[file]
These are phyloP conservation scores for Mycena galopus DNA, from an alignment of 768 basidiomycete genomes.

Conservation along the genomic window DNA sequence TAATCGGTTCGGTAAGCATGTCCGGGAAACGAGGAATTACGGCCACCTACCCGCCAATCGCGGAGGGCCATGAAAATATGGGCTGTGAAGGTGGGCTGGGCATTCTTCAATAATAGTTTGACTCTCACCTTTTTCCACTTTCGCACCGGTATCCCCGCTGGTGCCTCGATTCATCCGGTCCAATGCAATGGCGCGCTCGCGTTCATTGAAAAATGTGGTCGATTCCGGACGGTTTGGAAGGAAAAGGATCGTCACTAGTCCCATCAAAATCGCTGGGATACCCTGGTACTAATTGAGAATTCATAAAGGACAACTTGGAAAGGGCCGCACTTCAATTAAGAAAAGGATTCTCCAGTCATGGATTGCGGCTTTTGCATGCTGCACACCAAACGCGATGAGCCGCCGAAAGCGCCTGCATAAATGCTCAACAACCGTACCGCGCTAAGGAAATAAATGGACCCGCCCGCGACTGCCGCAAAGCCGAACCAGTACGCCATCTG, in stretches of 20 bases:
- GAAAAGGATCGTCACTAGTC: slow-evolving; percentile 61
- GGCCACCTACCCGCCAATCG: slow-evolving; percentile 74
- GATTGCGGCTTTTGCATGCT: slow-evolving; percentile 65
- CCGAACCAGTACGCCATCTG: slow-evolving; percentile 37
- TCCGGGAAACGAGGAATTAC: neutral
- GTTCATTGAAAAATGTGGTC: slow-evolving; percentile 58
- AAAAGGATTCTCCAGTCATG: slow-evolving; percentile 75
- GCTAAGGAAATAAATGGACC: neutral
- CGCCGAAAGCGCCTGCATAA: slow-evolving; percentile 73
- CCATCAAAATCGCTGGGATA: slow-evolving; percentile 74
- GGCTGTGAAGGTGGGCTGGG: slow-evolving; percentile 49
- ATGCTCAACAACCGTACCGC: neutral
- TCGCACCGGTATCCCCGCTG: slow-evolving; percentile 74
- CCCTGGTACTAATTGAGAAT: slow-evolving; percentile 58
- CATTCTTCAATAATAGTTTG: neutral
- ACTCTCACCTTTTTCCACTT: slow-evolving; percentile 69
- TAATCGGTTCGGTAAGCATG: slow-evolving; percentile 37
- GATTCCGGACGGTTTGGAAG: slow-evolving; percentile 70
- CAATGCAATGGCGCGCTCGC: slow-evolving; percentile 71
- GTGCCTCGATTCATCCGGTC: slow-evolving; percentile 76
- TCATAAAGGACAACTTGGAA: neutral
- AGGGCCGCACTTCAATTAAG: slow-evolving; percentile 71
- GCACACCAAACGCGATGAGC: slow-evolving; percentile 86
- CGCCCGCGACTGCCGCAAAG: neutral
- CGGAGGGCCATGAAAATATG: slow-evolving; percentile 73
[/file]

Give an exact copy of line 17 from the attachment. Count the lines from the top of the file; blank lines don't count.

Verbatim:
- CATTCTTCAATAATAGTTTG: neutral